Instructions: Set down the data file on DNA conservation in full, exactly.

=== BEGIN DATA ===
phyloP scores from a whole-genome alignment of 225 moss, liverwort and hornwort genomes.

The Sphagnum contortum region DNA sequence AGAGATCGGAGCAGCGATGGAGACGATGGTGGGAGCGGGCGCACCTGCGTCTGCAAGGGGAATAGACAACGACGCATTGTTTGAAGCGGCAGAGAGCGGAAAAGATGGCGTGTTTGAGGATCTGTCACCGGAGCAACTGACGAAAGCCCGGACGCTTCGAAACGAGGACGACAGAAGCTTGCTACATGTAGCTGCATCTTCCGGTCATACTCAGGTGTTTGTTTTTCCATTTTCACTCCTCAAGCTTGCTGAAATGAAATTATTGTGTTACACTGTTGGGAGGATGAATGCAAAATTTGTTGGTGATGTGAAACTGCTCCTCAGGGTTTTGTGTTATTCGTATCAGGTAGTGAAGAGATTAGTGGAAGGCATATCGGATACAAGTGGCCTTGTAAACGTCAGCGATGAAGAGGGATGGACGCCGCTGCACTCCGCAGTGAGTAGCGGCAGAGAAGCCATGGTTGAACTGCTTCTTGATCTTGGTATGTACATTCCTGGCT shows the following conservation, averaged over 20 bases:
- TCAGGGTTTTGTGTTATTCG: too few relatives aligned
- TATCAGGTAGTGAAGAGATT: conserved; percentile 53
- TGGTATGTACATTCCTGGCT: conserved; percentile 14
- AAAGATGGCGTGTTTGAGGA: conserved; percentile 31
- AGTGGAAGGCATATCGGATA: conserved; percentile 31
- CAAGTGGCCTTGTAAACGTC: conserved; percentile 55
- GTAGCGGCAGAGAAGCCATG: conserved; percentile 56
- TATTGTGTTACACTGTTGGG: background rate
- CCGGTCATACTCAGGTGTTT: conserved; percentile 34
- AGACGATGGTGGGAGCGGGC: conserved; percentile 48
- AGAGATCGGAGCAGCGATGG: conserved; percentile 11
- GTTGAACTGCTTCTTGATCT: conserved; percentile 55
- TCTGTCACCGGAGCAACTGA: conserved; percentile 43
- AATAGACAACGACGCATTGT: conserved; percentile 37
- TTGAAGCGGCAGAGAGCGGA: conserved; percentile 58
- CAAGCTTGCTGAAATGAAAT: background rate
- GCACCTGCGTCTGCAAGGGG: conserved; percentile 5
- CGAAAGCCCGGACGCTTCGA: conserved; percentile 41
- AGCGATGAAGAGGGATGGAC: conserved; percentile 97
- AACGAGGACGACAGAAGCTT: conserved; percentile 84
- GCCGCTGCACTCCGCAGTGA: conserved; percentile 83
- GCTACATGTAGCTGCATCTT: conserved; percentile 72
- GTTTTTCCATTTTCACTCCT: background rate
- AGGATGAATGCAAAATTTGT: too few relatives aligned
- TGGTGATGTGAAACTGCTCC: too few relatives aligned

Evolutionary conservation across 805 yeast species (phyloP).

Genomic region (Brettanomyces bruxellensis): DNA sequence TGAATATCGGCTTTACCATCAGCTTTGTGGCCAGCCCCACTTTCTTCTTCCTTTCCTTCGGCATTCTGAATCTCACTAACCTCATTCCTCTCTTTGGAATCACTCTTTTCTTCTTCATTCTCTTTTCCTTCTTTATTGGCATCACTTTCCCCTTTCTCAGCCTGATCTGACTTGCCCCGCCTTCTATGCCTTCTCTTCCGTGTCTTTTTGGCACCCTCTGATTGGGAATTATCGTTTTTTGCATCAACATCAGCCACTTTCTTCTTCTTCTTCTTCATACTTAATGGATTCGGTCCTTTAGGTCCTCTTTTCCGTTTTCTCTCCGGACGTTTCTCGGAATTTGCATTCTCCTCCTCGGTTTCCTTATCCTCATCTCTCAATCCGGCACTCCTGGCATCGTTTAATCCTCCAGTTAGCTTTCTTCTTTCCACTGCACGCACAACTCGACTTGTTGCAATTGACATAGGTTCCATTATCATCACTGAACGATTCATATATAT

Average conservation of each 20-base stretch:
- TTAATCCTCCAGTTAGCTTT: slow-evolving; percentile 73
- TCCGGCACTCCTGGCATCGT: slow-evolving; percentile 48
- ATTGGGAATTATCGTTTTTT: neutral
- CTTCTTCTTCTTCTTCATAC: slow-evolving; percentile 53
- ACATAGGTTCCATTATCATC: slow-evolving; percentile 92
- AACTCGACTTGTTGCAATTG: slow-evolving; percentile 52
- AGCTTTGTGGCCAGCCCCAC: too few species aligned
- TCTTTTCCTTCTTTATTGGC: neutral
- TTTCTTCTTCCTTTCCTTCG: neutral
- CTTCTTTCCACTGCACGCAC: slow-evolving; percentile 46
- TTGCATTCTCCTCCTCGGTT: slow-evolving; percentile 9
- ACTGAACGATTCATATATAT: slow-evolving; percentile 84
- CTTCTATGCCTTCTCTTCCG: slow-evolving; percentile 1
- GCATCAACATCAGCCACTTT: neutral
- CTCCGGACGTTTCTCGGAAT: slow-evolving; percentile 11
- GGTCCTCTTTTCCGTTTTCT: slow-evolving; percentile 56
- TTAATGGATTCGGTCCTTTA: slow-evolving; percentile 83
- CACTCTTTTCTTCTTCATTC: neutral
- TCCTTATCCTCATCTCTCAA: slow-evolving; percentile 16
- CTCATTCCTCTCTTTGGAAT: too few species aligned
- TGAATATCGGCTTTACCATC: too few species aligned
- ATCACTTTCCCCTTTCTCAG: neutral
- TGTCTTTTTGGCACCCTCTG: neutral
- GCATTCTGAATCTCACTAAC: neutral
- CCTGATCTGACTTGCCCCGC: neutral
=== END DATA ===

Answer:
phyloP scores from a whole-genome alignment of 225 moss, liverwort and hornwort genomes.

The Sphagnum contortum region DNA sequence AGAGATCGGAGCAGCGATGGAGACGATGGTGGGAGCGGGCGCACCTGCGTCTGCAAGGGGAATAGACAACGACGCATTGTTTGAAGCGGCAGAGAGCGGAAAAGATGGCGTGTTTGAGGATCTGTCACCGGAGCAACTGACGAAAGCCCGGACGCTTCGAAACGAGGACGACAGAAGCTTGCTACATGTAGCTGCATCTTCCGGTCATACTCAGGTGTTTGTTTTTCCATTTTCACTCCTCAAGCTTGCTGAAATGAAATTATTGTGTTACACTGTTGGGAGGATGAATGCAAAATTTGTTGGTGATGTGAAACTGCTCCTCAGGGTTTTGTGTTATTCGTATCAGGTAGTGAAGAGATTAGTGGAAGGCATATCGGATACAAGTGGCCTTGTAAACGTCAGCGATGAAGAGGGATGGACGCCGCTGCACTCCGCAGTGAGTAGCGGCAGAGAAGCCATGGTTGAACTGCTTCTTGATCTTGGTATGTACATTCCTGGCT shows the following conservation, averaged over 20 bases:
- TCAGGGTTTTGTGTTATTCG: too few relatives aligned
- TATCAGGTAGTGAAGAGATT: conserved; percentile 53
- TGGTATGTACATTCCTGGCT: conserved; percentile 14
- AAAGATGGCGTGTTTGAGGA: conserved; percentile 31
- AGTGGAAGGCATATCGGATA: conserved; percentile 31
- CAAGTGGCCTTGTAAACGTC: conserved; percentile 55
- GTAGCGGCAGAGAAGCCATG: conserved; percentile 56
- TATTGTGTTACACTGTTGGG: background rate
- CCGGTCATACTCAGGTGTTT: conserved; percentile 34
- AGACGATGGTGGGAGCGGGC: conserved; percentile 48
- AGAGATCGGAGCAGCGATGG: conserved; percentile 11
- GTTGAACTGCTTCTTGATCT: conserved; percentile 55
- TCTGTCACCGGAGCAACTGA: conserved; percentile 43
- AATAGACAACGACGCATTGT: conserved; percentile 37
- TTGAAGCGGCAGAGAGCGGA: conserved; percentile 58
- CAAGCTTGCTGAAATGAAAT: background rate
- GCACCTGCGTCTGCAAGGGG: conserved; percentile 5
- CGAAAGCCCGGACGCTTCGA: conserved; percentile 41
- AGCGATGAAGAGGGATGGAC: conserved; percentile 97
- AACGAGGACGACAGAAGCTT: conserved; percentile 84
- GCCGCTGCACTCCGCAGTGA: conserved; percentile 83
- GCTACATGTAGCTGCATCTT: conserved; percentile 72
- GTTTTTCCATTTTCACTCCT: background rate
- AGGATGAATGCAAAATTTGT: too few relatives aligned
- TGGTGATGTGAAACTGCTCC: too few relatives aligned

Evolutionary conservation across 805 yeast species (phyloP).

Genomic region (Brettanomyces bruxellensis): DNA sequence TGAATATCGGCTTTACCATCAGCTTTGTGGCCAGCCCCACTTTCTTCTTCCTTTCCTTCGGCATTCTGAATCTCACTAACCTCATTCCTCTCTTTGGAATCACTCTTTTCTTCTTCATTCTCTTTTCCTTCTTTATTGGCATCACTTTCCCCTTTCTCAGCCTGATCTGACTTGCCCCGCCTTCTATGCCTTCTCTTCCGTGTCTTTTTGGCACCCTCTGATTGGGAATTATCGTTTTTTGCATCAACATCAGCCACTTTCTTCTTCTTCTTCTTCATACTTAATGGATTCGGTCCTTTAGGTCCTCTTTTCCGTTTTCTCTCCGGACGTTTCTCGGAATTTGCATTCTCCTCCTCGGTTTCCTTATCCTCATCTCTCAATCCGGCACTCCTGGCATCGTTTAATCCTCCAGTTAGCTTTCTTCTTTCCACTGCACGCACAACTCGACTTGTTGCAATTGACATAGGTTCCATTATCATCACTGAACGATTCATATATAT

Average conservation of each 20-base stretch:
- TTAATCCTCCAGTTAGCTTT: slow-evolving; percentile 73
- TCCGGCACTCCTGGCATCGT: slow-evolving; percentile 48
- ATTGGGAATTATCGTTTTTT: neutral
- CTTCTTCTTCTTCTTCATAC: slow-evolving; percentile 53
- ACATAGGTTCCATTATCATC: slow-evolving; percentile 92
- AACTCGACTTGTTGCAATTG: slow-evolving; percentile 52
- AGCTTTGTGGCCAGCCCCAC: too few species aligned
- TCTTTTCCTTCTTTATTGGC: neutral
- TTTCTTCTTCCTTTCCTTCG: neutral
- CTTCTTTCCACTGCACGCAC: slow-evolving; percentile 46
- TTGCATTCTCCTCCTCGGTT: slow-evolving; percentile 9
- ACTGAACGATTCATATATAT: slow-evolving; percentile 84
- CTTCTATGCCTTCTCTTCCG: slow-evolving; percentile 1
- GCATCAACATCAGCCACTTT: neutral
- CTCCGGACGTTTCTCGGAAT: slow-evolving; percentile 11
- GGTCCTCTTTTCCGTTTTCT: slow-evolving; percentile 56
- TTAATGGATTCGGTCCTTTA: slow-evolving; percentile 83
- CACTCTTTTCTTCTTCATTC: neutral
- TCCTTATCCTCATCTCTCAA: slow-evolving; percentile 16
- CTCATTCCTCTCTTTGGAAT: too few species aligned
- TGAATATCGGCTTTACCATC: too few species aligned
- ATCACTTTCCCCTTTCTCAG: neutral
- TGTCTTTTTGGCACCCTCTG: neutral
- GCATTCTGAATCTCACTAAC: neutral
- CCTGATCTGACTTGCCCCGC: neutral